Not one of these college cheaters who employs these websites would have been accepted into or made it through most 4-year colleges in the 70s without the more stringent achievement level and the difficult SAT score requirements. For sure, graduate school would not have been on the horizon. It may have been a wild hippy-assed time, but plenty of people who couldn’t cut it flunked out of college too. That’s what you did when you couldn’t handle the work or the stress. You flunked out. If you got caught like the people in the photo above left, you were helped out the door.
Today, the idea is EVERYONE should go to college. So what else do you do but dumb enough schools down to ensure they all make it to graduation with that stellar GPA? This is why the joke in the workplace is that some of today’s BS or BA degrees have become equivalent to a High School Education of several decades ago. That’s what happens when you let EVERYBODY into college, whether they have the academic aptitude or not. When everybody has that sheepskin, it’s not such a valuable commodity any longer–and those who cannot cut it academically will cheat their way to graduation. So, while I am sure there were some cheaters out there in my day, we have now embarked on the creation of a new breed of students who see cheating as a way of life. CNN reports that “Millions of students are outsourcing their brains” such that it has now become a cottage industry for ghost writers–and some of those ghost writers are living in third world countries! What does that say about the potential of our own people?
The worst part of all of this is nobody is bothering to learn valuable skills that guarantee jobs that will pay far more money than that pissant job an overly common B.A. degree will get them. I can assure you that electricians and plumbers make far more money than somebody who works as a social worker. Not all brains are academic brains. Have you ever seen the brilliant work of a finish carpenter, the true experts in geometry? It’s jaw-dropping, and most of us instinctively know we couldn’t achieve that kind of result if our lives depended upon it. So who’s smart again?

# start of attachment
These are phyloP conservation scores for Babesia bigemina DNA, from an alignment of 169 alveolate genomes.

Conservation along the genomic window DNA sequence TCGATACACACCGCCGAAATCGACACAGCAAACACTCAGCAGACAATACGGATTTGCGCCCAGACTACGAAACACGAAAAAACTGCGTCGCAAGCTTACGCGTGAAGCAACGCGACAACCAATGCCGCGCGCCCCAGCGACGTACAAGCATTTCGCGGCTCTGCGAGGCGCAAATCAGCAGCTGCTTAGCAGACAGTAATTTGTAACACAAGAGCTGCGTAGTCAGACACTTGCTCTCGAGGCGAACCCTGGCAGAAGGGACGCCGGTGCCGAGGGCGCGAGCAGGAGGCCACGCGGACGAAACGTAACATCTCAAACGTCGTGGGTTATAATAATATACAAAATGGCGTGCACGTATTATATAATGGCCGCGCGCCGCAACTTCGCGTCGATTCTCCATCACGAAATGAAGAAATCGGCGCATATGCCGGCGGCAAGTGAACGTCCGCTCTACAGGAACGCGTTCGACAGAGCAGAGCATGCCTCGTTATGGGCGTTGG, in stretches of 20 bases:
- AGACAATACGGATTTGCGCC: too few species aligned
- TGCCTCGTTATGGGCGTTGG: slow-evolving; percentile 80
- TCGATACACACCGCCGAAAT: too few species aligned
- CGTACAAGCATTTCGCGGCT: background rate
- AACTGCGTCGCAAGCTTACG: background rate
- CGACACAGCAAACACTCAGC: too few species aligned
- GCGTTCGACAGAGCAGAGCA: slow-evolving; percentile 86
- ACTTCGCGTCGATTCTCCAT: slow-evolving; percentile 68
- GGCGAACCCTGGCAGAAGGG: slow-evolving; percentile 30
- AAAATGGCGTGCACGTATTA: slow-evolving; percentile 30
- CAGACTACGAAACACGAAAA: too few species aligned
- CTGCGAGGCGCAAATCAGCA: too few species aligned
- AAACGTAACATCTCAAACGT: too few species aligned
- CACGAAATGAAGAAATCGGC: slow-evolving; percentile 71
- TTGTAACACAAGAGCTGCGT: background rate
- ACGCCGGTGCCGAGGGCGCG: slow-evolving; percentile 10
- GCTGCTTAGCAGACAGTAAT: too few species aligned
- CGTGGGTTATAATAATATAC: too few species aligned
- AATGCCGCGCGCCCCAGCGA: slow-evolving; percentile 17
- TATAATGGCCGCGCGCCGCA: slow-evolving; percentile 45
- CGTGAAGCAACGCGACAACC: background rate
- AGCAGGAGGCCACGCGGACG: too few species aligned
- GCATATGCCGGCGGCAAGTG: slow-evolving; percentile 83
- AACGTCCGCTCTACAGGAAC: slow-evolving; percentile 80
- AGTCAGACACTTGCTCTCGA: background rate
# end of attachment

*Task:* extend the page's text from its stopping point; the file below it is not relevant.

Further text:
Not all smarts come from books and we as parents have done a horrible injustice to our children by imagining otherwise. Many chefs will also make more money than that young person with the B.A in Politics will ever earn. It’s not just about sticking your nose in a book. In the Real World, it’s also about talent, flexibility, adaptability, dealing with stress, getting the job done, and thinking on your feet! I’m also here to tell you that the two very richest people I know never even walked by a college. College does not make you automatically smart. You need to be smart and have some potential before you get there, and your potential had best be in a useful field. College also does not make you All Knowing. In fact, any successful person will tell you that you don’t know shit till you get into the Real World and have to achieve. Ten years after graduation, nobody even cares where you went to college. What they do care about is what you have achieved, preferably without cheating. This will become even more apparent in the future since college degrees are officially a dime a dozen now. The truth is, you can only cheat your way through life so far, and eventually you are forced to either achieve or hit the road. Plenty of students may have scammed the system now, but in the Real World, they will find out exactly how valuable they aren’t. Knowledge is power. Fake knowledge is pretty much nothing.
So, exactly what are we doing for our children when we automatically assume every one of our kids is a potential brain surgeon (even though their teachers are rolling their eyes)? We turn them into cheaters, that’s what we do for them. I will hunt for the link, but I read awhile back that something like 67% of all students in America think cheating is an okay thing to do and more than 80% of college students score high on the Narcissist Scale. They are accustomed to receiving a trophy just for showing up. They exit college thinking that companies didn’t run before they got there. What a letdown this has to be for them in the workforce of the Real World–especially in today’s economy.
So much for the good news about America’s future leaders. In the meantime, we can’t find a good plumber.
CNN Video: “Millions of students are outsourcing their brains”